Jesus was a Deadhead?

This weekend was a community — a real, true community — coming together in celebration of life. In celebration of music, of friendship, of happiness, of dance — of spirit, peace, and love. With a deep respect for all that came before, a profound acceptance for what’s happening now, and a shared optimism that everything will be okay.
When you read that above paragraph, did you think you were perhaps reading about a weekend worship retreat or an incredible youth camp experience from a spiritually moved teenager? If you did, then you are wrong. Dead wrong.

That paragraph is actually an excerpt of a blog post written by a Grateful Dead fan and it captures her experience at the Dead's farewell concert series in Chicago July 3-6. Let me go ahead and say that while I appreciate the Grateful Dead's music, I would hardly consider myself much of a fan, let alone a celebrated Deadhead. But reading the entire post by this fan got me thinking: How come Christians aren't this excited and captivated by their experience with Jesus?

After all, Jesus' teachings were filled with the themes of loving your neighbor, community, and peace. If you read the book of Acts you will find that the early Christian church was all about looking out for each other and loving their community. A close look at today's Christians and the churches we attend looks more like a heated county commissioner's meeting than it does the body of Christ.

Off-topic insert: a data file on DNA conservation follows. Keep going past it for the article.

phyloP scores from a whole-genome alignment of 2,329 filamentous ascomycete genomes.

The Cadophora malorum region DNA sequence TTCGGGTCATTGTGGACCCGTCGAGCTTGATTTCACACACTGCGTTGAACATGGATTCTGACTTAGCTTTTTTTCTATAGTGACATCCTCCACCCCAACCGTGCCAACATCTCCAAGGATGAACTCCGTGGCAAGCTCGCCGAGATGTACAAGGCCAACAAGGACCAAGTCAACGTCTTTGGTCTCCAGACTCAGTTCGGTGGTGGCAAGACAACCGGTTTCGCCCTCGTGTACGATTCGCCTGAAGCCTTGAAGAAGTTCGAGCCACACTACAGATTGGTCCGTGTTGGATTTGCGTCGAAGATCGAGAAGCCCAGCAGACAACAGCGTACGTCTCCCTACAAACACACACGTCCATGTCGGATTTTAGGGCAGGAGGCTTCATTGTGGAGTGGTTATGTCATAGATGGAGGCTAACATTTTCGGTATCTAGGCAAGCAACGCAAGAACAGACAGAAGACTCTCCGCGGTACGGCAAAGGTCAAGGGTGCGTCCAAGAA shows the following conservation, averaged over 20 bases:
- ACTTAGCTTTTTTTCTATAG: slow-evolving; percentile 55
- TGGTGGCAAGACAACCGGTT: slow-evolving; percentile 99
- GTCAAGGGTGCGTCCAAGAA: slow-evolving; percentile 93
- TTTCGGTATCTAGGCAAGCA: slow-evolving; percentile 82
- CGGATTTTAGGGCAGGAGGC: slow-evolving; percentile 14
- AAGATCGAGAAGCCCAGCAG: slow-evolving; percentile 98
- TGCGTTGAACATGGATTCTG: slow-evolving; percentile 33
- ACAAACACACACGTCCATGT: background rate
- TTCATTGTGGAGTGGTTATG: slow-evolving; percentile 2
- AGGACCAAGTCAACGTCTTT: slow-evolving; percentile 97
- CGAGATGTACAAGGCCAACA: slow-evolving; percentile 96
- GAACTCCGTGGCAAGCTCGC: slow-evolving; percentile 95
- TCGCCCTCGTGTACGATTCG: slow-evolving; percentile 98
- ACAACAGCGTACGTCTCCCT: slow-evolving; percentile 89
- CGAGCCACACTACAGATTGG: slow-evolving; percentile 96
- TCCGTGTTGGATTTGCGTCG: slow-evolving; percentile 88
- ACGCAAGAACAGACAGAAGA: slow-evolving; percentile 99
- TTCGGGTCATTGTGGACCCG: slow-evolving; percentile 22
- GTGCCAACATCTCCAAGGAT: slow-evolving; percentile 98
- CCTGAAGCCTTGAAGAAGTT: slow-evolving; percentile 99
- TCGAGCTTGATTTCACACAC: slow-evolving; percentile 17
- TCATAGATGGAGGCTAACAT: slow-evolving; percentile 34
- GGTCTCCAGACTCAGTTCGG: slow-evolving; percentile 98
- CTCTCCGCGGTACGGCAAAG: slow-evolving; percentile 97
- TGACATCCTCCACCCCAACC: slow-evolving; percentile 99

I have lots of friends who don't go to church and have no desire to do so. Over the years as I've carried on conversations with them, only a few have actually expressed a problem with God or Jesus. Instead, their distaste for the Christian faith has everything to do with those people who claim to be followers of Christ but live contrary to His teachings. Makes me wonder how many believers actually take the teachings of Jesus in the Bible to heart or if they even know what Jesus taught.

I realize that it's dangerous to make blanket statements about people and the last thing I want anyone to think is that I'm Throwing Stones at my brothers and sisters. I'm also not saying that Jesus wore Birkenstock's and tie dye shirts. The Grateful Dead music scene hardly points one to salvation through faith in Christ. And while Dead fans do espouse an ethic of love, peace, being nice, and doing the right thing, I've yet to hear any Deadhead explain clearly to me the finer points of Sola scriptura, Sola fide, Sola gratia, Solus Christus, or Soli Deo gloria.

Yet in a weird, groovy kind of way the Grateful Dead and their fans sort of get it. And many Christians, myself included, often seem to be left in a Dark Hollow when it comes to the expression of true love and community that is supposed to under gird our faith in Jesus. Imagine the Ripple that Christians could leave in this world if what we said we believed about Jesus was actually evident in our daily lives.

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